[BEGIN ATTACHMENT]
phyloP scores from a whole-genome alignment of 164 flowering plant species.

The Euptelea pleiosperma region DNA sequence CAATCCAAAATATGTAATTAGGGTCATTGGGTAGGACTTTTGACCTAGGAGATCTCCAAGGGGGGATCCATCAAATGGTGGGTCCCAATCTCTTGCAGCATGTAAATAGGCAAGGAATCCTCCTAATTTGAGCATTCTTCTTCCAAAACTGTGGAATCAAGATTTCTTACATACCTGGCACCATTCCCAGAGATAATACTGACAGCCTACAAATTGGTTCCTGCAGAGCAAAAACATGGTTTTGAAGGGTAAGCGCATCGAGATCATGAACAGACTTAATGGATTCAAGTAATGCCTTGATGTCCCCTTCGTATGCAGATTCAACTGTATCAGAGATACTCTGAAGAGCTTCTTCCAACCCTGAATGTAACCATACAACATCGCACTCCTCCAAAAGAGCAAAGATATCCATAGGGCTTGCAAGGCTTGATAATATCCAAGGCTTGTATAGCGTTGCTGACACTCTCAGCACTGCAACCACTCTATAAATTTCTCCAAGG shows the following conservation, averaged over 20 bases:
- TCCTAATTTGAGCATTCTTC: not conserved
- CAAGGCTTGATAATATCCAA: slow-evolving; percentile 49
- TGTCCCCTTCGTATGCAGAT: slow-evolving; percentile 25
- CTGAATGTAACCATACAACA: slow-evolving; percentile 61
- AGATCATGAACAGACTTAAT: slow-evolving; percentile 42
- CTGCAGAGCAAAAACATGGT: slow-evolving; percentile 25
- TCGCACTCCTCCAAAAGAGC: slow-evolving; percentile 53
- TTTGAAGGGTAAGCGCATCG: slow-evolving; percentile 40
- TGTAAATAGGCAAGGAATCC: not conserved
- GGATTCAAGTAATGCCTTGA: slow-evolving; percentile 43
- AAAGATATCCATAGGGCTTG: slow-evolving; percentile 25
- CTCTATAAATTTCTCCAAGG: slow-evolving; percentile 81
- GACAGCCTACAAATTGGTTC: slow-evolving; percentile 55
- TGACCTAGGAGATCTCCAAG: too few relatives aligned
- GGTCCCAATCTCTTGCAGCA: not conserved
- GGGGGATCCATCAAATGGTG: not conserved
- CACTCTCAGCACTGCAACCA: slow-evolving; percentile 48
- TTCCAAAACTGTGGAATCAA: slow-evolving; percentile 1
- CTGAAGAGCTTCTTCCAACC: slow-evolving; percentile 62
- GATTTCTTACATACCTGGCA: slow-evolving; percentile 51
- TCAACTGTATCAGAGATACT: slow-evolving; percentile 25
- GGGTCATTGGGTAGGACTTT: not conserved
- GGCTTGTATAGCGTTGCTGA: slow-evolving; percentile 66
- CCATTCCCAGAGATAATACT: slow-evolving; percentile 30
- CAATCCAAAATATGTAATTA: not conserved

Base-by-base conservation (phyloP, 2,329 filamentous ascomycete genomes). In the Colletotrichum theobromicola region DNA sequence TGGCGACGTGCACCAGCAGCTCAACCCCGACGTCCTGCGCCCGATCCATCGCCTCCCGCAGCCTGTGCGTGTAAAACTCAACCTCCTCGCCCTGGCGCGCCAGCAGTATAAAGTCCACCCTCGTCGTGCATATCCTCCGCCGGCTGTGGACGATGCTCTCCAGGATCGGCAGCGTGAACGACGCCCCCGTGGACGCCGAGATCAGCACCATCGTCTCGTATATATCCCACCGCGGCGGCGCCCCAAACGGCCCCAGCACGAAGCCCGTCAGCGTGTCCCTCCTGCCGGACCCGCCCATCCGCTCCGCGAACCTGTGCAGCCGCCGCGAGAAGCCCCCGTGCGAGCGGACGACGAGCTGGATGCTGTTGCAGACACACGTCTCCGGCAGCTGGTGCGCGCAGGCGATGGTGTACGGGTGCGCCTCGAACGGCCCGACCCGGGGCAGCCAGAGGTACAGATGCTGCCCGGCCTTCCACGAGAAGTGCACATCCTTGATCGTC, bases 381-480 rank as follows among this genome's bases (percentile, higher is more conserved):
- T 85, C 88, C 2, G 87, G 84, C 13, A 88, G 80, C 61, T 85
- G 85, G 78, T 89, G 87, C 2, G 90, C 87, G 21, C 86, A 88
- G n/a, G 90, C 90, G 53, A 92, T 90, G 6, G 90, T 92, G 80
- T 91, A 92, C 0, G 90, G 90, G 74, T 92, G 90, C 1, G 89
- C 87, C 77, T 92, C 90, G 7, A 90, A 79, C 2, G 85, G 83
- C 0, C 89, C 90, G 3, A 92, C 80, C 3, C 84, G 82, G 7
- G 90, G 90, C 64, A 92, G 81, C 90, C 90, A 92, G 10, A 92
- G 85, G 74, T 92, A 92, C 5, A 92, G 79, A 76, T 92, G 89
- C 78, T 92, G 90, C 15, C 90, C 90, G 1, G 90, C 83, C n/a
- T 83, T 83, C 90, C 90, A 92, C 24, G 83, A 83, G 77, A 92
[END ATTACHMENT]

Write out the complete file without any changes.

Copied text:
phyloP scores from a whole-genome alignment of 164 flowering plant species.

The Euptelea pleiosperma region DNA sequence CAATCCAAAATATGTAATTAGGGTCATTGGGTAGGACTTTTGACCTAGGAGATCTCCAAGGGGGGATCCATCAAATGGTGGGTCCCAATCTCTTGCAGCATGTAAATAGGCAAGGAATCCTCCTAATTTGAGCATTCTTCTTCCAAAACTGTGGAATCAAGATTTCTTACATACCTGGCACCATTCCCAGAGATAATACTGACAGCCTACAAATTGGTTCCTGCAGAGCAAAAACATGGTTTTGAAGGGTAAGCGCATCGAGATCATGAACAGACTTAATGGATTCAAGTAATGCCTTGATGTCCCCTTCGTATGCAGATTCAACTGTATCAGAGATACTCTGAAGAGCTTCTTCCAACCCTGAATGTAACCATACAACATCGCACTCCTCCAAAAGAGCAAAGATATCCATAGGGCTTGCAAGGCTTGATAATATCCAAGGCTTGTATAGCGTTGCTGACACTCTCAGCACTGCAACCACTCTATAAATTTCTCCAAGG shows the following conservation, averaged over 20 bases:
- TCCTAATTTGAGCATTCTTC: not conserved
- CAAGGCTTGATAATATCCAA: slow-evolving; percentile 49
- TGTCCCCTTCGTATGCAGAT: slow-evolving; percentile 25
- CTGAATGTAACCATACAACA: slow-evolving; percentile 61
- AGATCATGAACAGACTTAAT: slow-evolving; percentile 42
- CTGCAGAGCAAAAACATGGT: slow-evolving; percentile 25
- TCGCACTCCTCCAAAAGAGC: slow-evolving; percentile 53
- TTTGAAGGGTAAGCGCATCG: slow-evolving; percentile 40
- TGTAAATAGGCAAGGAATCC: not conserved
- GGATTCAAGTAATGCCTTGA: slow-evolving; percentile 43
- AAAGATATCCATAGGGCTTG: slow-evolving; percentile 25
- CTCTATAAATTTCTCCAAGG: slow-evolving; percentile 81
- GACAGCCTACAAATTGGTTC: slow-evolving; percentile 55
- TGACCTAGGAGATCTCCAAG: too few relatives aligned
- GGTCCCAATCTCTTGCAGCA: not conserved
- GGGGGATCCATCAAATGGTG: not conserved
- CACTCTCAGCACTGCAACCA: slow-evolving; percentile 48
- TTCCAAAACTGTGGAATCAA: slow-evolving; percentile 1
- CTGAAGAGCTTCTTCCAACC: slow-evolving; percentile 62
- GATTTCTTACATACCTGGCA: slow-evolving; percentile 51
- TCAACTGTATCAGAGATACT: slow-evolving; percentile 25
- GGGTCATTGGGTAGGACTTT: not conserved
- GGCTTGTATAGCGTTGCTGA: slow-evolving; percentile 66
- CCATTCCCAGAGATAATACT: slow-evolving; percentile 30
- CAATCCAAAATATGTAATTA: not conserved

Base-by-base conservation (phyloP, 2,329 filamentous ascomycete genomes). In the Colletotrichum theobromicola region DNA sequence TGGCGACGTGCACCAGCAGCTCAACCCCGACGTCCTGCGCCCGATCCATCGCCTCCCGCAGCCTGTGCGTGTAAAACTCAACCTCCTCGCCCTGGCGCGCCAGCAGTATAAAGTCCACCCTCGTCGTGCATATCCTCCGCCGGCTGTGGACGATGCTCTCCAGGATCGGCAGCGTGAACGACGCCCCCGTGGACGCCGAGATCAGCACCATCGTCTCGTATATATCCCACCGCGGCGGCGCCCCAAACGGCCCCAGCACGAAGCCCGTCAGCGTGTCCCTCCTGCCGGACCCGCCCATCCGCTCCGCGAACCTGTGCAGCCGCCGCGAGAAGCCCCCGTGCGAGCGGACGACGAGCTGGATGCTGTTGCAGACACACGTCTCCGGCAGCTGGTGCGCGCAGGCGATGGTGTACGGGTGCGCCTCGAACGGCCCGACCCGGGGCAGCCAGAGGTACAGATGCTGCCCGGCCTTCCACGAGAAGTGCACATCCTTGATCGTC, bases 381-480 rank as follows among this genome's bases (percentile, higher is more conserved):
- T 85, C 88, C 2, G 87, G 84, C 13, A 88, G 80, C 61, T 85
- G 85, G 78, T 89, G 87, C 2, G 90, C 87, G 21, C 86, A 88
- G n/a, G 90, C 90, G 53, A 92, T 90, G 6, G 90, T 92, G 80
- T 91, A 92, C 0, G 90, G 90, G 74, T 92, G 90, C 1, G 89
- C 87, C 77, T 92, C 90, G 7, A 90, A 79, C 2, G 85, G 83
- C 0, C 89, C 90, G 3, A 92, C 80, C 3, C 84, G 82, G 7
- G 90, G 90, C 64, A 92, G 81, C 90, C 90, A 92, G 10, A 92
- G 85, G 74, T 92, A 92, C 5, A 92, G 79, A 76, T 92, G 89
- C 78, T 92, G 90, C 15, C 90, C 90, G 1, G 90, C 83, C n/a
- T 83, T 83, C 90, C 90, A 92, C 24, G 83, A 83, G 77, A 92